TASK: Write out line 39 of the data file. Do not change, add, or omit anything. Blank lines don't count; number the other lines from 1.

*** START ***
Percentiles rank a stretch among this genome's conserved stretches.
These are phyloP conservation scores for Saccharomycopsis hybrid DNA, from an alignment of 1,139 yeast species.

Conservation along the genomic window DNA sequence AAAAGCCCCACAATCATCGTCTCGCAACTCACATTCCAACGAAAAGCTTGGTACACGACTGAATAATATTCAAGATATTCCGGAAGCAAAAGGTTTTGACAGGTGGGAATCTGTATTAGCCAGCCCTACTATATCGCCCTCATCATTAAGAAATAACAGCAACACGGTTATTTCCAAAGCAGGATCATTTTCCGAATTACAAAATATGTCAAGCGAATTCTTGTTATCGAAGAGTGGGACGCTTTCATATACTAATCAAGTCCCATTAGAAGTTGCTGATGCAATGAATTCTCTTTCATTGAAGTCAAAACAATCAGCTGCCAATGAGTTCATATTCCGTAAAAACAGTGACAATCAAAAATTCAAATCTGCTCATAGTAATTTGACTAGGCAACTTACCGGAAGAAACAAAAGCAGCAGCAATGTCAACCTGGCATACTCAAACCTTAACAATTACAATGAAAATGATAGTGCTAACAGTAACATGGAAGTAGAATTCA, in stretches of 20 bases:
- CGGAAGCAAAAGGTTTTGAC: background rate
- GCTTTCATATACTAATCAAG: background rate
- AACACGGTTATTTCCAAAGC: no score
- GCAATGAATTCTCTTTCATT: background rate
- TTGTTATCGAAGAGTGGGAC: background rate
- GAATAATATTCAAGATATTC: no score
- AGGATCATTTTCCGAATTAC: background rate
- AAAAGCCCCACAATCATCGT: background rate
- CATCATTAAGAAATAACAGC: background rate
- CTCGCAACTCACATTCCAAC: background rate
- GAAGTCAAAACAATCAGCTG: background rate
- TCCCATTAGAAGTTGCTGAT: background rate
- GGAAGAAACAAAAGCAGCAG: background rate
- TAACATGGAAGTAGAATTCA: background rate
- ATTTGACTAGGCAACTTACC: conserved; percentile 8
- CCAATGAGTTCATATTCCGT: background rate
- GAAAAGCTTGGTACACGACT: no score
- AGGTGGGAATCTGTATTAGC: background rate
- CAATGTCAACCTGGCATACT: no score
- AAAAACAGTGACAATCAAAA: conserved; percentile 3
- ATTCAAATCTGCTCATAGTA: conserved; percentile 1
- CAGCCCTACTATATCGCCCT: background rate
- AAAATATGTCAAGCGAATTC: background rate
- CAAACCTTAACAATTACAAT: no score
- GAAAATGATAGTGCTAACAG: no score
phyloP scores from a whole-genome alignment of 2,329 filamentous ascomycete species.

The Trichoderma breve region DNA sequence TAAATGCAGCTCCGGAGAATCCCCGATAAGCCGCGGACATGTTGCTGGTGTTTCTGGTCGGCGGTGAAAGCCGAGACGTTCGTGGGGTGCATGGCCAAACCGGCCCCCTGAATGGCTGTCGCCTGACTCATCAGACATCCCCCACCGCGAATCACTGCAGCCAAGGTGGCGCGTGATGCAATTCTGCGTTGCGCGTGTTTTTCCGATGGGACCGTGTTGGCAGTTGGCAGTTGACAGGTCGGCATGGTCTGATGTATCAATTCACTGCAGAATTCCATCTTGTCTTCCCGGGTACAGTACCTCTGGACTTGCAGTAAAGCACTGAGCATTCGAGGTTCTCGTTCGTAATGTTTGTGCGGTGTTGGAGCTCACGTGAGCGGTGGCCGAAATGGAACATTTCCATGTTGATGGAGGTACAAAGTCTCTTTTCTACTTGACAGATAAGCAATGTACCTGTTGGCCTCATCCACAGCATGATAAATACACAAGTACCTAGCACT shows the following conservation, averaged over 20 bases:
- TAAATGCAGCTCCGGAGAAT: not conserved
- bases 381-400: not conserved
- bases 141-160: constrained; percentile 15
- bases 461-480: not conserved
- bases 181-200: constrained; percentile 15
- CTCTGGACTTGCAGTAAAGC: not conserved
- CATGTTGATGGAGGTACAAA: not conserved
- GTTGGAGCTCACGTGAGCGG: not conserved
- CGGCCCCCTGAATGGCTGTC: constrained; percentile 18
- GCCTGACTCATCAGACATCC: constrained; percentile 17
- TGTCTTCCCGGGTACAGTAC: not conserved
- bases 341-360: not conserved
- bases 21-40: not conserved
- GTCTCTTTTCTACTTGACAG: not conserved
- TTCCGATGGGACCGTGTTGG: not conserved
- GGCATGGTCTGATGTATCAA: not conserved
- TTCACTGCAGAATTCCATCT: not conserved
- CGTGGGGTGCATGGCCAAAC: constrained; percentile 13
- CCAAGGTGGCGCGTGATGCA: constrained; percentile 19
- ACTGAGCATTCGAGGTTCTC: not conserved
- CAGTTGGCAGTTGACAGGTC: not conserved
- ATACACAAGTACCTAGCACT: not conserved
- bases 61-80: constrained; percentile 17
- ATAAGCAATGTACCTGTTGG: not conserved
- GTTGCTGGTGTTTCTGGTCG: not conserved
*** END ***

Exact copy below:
- CGGCCCCCTGAATGGCTGTC: constrained; percentile 18